loss looked like it could be "staggeringly large."

Wolf paused. There was not a sound in the chamber. He sipped audibly from
his Styrofoam coffee cup.

‘‘In the history of America there’s never been anything like what’s
happened in the aviation industry in the last three years.’’

Wolf concluded the presentation without making any firm requests and
without offering solutions. He wished only to soften the ground, stirring
enough empathy and anxiety that these rank-and-file employees might prevail
on their leaders to consider some concessions. But this crowd would not
give Wolf such truck. As soon as he asked for questions from the audience,
the flight attendants, dozens of them, stood up in unison and stalked from
the room in an organized protest. Wolf’s appeal had failed.

United was slipping fast, and Wolf himself was perilously close to looking
bad. It was the pilots who showed him a way out of his dilemma.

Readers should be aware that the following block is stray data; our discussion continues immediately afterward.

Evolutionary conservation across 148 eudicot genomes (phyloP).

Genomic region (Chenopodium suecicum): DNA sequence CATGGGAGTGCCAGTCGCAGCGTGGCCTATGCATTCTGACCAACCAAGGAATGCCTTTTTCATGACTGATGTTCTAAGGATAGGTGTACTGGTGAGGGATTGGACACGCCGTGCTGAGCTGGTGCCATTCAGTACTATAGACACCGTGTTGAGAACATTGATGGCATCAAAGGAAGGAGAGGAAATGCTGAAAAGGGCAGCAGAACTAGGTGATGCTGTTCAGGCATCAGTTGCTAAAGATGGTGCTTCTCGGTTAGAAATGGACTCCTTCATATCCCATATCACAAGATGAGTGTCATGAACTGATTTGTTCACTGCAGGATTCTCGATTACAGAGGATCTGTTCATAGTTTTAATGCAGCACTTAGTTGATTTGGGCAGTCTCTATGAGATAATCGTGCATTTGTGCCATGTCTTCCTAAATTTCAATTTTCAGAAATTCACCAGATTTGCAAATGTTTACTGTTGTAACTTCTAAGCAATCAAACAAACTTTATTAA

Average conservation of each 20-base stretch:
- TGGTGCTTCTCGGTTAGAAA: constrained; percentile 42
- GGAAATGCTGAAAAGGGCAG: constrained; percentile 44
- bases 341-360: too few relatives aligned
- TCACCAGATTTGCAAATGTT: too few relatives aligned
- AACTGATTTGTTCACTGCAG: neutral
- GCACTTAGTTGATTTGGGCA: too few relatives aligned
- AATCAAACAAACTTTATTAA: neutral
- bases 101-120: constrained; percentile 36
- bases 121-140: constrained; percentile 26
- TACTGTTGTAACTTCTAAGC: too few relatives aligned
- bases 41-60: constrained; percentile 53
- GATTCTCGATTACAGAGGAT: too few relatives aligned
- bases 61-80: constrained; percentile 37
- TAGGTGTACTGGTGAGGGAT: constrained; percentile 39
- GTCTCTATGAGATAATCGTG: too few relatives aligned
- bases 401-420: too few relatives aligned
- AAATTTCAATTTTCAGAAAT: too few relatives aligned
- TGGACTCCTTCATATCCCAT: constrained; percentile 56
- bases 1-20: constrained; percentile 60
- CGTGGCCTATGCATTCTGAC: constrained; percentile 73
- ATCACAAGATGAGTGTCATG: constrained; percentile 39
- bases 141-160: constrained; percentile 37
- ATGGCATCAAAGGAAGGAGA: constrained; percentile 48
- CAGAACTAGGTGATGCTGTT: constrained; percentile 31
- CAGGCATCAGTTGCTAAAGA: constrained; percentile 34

In June 1993 pilot officials at United resurrected their idea of an
employee takeover, noting that the concessions Wolf wanted would be
tolerable if employees were compensated for them in stock. The pilots,
further, had a candidate whom they intended to elect as their new chief
executive if they attained control: Gerald Greenwald, who had played an
instrumental role with Lee Iacocca in the rescue and rehabilitation of
Chrysler.

Wolf set to work designing a new, employee-owned United Airlines to compete
with Southwest, knowing that if he were successful in selling the idea to
the unions, he would be out of a job. At least he would be out cleanly,
with $50 million or better in his pocket, leaving behind a company with a
better chance.

Part of Wolf’s solution involved a sleight of hand. United had suffered
mightily from its lack of meaningful b-scales. So Wolf convinced the unions
to establish a separate corporation U 2, it was called in the planning
stages— which would look and act like Southwest, with quick turnarounds,
reduced cabin service, and, most important, employees brought in at